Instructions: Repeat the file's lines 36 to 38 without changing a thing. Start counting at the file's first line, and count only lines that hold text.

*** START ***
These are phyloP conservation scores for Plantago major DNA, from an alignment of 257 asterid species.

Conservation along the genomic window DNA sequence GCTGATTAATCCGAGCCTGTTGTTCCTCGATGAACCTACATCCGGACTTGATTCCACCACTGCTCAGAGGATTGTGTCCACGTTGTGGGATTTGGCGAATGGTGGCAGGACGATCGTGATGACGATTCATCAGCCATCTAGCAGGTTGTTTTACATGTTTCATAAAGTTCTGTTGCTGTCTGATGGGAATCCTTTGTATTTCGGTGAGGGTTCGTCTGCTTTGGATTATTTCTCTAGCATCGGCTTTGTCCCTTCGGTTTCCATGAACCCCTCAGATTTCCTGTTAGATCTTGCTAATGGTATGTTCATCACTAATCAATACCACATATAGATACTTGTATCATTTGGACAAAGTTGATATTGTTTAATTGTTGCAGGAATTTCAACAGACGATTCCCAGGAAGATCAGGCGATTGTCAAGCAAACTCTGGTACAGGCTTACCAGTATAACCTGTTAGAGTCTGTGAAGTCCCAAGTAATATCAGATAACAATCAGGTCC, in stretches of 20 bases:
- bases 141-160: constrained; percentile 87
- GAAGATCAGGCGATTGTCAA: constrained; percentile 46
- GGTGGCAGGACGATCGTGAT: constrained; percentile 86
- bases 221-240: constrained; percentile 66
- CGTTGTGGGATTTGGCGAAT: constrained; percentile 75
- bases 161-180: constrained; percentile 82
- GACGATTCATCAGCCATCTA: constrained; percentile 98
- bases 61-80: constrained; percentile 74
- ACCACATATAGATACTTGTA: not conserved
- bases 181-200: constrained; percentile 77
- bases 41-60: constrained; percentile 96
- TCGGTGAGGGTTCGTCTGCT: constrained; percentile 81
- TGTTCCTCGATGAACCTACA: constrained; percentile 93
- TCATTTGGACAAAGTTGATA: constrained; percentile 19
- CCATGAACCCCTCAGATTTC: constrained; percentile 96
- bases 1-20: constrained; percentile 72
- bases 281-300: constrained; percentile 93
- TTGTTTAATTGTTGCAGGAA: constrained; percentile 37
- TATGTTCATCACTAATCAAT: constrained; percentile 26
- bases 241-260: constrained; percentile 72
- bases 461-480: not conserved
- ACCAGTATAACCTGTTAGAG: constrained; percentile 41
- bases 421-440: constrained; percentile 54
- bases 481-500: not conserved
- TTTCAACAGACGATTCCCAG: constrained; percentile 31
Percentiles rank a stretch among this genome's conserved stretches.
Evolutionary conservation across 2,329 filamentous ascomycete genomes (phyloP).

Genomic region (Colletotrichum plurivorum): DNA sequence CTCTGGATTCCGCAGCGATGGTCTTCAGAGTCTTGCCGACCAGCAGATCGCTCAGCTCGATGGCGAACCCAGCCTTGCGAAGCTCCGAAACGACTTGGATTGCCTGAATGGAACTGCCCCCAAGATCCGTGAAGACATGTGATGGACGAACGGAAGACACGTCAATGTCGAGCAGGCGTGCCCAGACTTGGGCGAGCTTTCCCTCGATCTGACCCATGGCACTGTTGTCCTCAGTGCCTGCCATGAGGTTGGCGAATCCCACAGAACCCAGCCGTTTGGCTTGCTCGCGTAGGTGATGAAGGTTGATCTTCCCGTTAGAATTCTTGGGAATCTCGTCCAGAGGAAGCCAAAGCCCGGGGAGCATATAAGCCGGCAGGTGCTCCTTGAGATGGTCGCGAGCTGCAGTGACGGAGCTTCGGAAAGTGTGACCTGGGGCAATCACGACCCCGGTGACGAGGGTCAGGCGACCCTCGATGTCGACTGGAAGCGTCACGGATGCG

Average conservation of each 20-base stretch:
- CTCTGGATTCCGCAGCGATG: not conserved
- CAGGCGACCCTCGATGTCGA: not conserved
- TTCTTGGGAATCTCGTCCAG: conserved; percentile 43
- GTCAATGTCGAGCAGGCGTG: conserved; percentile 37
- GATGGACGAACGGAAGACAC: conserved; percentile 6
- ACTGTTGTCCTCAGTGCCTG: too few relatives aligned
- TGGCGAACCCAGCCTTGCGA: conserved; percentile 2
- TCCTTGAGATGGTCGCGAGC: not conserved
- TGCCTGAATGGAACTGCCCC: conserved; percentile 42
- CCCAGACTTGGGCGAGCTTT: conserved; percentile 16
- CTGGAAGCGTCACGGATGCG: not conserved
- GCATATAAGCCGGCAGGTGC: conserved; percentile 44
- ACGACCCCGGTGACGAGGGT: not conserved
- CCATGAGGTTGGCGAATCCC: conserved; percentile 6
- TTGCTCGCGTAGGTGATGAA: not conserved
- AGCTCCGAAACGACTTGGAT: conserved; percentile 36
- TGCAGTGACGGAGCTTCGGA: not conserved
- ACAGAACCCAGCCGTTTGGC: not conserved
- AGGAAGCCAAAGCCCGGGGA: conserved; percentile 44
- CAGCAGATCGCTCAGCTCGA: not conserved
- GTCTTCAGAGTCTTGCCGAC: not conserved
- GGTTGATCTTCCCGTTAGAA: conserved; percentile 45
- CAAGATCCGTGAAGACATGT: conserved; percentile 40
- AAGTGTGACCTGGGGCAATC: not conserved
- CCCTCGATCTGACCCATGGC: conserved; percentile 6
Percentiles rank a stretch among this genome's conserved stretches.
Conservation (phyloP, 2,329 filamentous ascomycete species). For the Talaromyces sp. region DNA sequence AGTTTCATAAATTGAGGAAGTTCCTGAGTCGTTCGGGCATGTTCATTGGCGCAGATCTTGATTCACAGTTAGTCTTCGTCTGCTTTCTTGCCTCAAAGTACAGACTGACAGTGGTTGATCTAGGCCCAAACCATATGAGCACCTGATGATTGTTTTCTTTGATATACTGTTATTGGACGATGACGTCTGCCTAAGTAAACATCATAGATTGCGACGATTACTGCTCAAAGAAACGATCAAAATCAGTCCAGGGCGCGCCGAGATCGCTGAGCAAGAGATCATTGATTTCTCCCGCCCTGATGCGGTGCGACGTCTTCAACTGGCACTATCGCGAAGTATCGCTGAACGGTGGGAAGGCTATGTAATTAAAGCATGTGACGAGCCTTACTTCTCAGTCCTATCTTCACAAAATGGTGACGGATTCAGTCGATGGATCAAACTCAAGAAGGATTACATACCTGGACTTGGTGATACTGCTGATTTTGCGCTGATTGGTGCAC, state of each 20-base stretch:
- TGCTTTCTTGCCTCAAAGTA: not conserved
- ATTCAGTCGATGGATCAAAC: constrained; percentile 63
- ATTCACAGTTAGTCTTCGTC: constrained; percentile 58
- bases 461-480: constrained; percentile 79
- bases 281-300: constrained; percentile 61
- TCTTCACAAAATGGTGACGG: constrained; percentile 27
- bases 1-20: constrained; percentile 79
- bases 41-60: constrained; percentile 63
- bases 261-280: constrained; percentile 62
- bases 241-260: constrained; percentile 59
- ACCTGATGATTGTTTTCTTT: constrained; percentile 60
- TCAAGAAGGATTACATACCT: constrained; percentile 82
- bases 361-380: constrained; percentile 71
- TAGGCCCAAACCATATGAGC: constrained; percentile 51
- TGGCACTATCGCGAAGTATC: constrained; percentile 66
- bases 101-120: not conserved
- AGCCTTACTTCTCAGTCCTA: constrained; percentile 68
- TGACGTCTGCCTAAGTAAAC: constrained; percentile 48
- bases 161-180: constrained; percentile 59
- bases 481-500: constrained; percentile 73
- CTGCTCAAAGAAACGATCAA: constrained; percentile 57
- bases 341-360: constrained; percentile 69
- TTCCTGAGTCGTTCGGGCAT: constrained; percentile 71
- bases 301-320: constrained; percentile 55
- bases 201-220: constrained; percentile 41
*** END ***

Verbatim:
- GATGGACGAACGGAAGACAC: conserved; percentile 6
- ACTGTTGTCCTCAGTGCCTG: too few relatives aligned
- TGGCGAACCCAGCCTTGCGA: conserved; percentile 2